What People are Saying About This

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Winner of the 2012 Goldsmith Book Prize A New York Times Notable Book of 2011 Michael Walzer, Institute for Advanced Study, Princeton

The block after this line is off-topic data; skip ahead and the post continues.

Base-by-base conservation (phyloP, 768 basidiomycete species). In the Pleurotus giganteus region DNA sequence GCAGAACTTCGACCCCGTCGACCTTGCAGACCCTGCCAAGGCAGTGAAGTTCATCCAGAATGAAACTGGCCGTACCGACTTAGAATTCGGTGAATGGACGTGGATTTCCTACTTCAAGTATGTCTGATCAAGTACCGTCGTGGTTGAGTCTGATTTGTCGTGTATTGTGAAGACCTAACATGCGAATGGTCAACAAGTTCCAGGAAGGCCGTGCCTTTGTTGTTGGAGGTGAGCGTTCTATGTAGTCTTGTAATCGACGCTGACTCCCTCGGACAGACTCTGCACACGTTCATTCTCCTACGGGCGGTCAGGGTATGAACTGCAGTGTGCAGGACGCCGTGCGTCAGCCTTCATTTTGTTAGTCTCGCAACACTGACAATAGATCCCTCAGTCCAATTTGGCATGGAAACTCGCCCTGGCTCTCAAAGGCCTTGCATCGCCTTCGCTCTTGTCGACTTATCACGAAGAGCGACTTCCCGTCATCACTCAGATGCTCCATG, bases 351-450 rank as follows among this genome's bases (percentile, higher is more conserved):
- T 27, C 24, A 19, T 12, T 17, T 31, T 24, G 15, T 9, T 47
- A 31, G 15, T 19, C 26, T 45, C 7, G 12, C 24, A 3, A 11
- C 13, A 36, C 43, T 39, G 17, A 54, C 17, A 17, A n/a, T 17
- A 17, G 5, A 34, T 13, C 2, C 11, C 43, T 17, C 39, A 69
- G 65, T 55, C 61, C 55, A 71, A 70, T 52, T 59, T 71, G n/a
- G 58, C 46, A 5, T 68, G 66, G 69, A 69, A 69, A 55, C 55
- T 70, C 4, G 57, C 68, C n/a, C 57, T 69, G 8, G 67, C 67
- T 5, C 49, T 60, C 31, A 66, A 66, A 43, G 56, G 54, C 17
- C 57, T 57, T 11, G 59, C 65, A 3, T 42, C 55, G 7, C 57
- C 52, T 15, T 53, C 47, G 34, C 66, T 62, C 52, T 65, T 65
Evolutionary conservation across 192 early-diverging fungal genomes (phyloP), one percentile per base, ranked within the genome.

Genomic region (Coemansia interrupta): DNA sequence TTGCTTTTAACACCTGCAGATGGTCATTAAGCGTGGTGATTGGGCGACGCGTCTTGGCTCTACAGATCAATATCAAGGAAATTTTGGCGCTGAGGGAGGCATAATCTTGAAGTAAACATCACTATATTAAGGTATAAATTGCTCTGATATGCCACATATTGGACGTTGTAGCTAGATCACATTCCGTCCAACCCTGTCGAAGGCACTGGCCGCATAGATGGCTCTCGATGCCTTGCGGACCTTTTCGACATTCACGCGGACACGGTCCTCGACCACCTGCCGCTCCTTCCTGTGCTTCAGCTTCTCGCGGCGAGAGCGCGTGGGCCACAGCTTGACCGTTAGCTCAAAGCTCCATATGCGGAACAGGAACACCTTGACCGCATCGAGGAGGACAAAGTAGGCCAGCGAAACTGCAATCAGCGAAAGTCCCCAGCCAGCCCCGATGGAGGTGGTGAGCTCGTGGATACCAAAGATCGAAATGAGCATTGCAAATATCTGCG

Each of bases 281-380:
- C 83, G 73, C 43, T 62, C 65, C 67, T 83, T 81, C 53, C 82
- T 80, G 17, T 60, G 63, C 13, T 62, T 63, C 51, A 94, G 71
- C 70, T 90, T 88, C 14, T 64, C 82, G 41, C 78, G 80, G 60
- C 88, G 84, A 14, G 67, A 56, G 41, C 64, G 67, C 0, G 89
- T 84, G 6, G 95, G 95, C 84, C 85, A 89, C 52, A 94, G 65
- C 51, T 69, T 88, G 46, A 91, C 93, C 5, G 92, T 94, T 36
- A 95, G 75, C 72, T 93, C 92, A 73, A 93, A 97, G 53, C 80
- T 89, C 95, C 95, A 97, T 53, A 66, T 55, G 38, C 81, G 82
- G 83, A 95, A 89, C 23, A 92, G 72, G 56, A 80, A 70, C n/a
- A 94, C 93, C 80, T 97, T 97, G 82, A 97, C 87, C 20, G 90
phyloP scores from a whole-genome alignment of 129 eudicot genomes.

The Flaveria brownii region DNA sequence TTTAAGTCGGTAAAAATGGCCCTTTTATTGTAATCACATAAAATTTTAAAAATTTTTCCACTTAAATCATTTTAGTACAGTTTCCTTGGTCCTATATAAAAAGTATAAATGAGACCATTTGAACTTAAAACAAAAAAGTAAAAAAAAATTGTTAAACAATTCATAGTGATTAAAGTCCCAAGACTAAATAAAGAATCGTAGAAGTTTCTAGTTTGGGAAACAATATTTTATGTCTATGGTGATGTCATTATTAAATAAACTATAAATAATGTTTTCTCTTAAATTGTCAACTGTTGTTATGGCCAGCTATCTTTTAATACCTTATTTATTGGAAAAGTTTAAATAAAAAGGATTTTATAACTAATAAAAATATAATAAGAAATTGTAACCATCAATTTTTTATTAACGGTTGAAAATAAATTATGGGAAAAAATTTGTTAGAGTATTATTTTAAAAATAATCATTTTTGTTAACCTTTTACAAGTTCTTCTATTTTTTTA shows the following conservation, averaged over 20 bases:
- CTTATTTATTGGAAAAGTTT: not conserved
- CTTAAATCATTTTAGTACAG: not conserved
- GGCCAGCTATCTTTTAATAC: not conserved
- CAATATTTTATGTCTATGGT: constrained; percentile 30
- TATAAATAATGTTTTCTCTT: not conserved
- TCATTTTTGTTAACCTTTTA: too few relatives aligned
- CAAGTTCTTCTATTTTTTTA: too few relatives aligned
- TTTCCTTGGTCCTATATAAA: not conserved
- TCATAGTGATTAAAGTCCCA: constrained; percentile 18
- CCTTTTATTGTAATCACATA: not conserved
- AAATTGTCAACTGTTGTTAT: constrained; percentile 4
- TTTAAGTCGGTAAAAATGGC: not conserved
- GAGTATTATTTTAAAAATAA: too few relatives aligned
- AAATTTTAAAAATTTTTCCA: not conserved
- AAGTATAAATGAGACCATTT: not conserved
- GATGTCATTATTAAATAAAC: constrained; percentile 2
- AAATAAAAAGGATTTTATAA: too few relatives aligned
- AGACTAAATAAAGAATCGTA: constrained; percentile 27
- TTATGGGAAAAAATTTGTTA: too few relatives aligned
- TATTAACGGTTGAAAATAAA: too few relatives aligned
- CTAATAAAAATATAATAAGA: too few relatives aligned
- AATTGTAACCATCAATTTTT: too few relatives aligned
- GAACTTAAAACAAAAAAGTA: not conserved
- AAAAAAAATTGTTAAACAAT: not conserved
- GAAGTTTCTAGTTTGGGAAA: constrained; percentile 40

“Evgeny Morozov is wonderfully knowledgeable about the Internet—he seems to have studied every use of it, or every political use, in every country in the world (and to have read all the posts). And he is wonderfully sophisticated and tough-minded about politics. This is a rare combination, and it makes for a powerful argument against the latest versions of technological romanticism. His book should be required reading for every political activist who hopes to change the world on the Internet.” Thomas P.M. Barnett, author, The Pentagon’s New Map, and senior managing director, Enterra Solutions LLC“Evgeny Morozov has produced a rich survey of recent history that reminds us that everybody wants connectivity but also varying degrees of control over content, and that connectivity on its own is a very poor predictor of political pluralism…. By doing so, he’s gored any number of sacred cows, but he’s likewise given us a far more realistic sense of what’s possible in cyberspace—both good and bad—in the years ahead. Morozov excels at this sort of counter-intuitive analysis, and he instantly recasts a number of foreign policy debates with this timely book.” Stephen M. Walt, Belfer Professor of International Affairs, Harvard University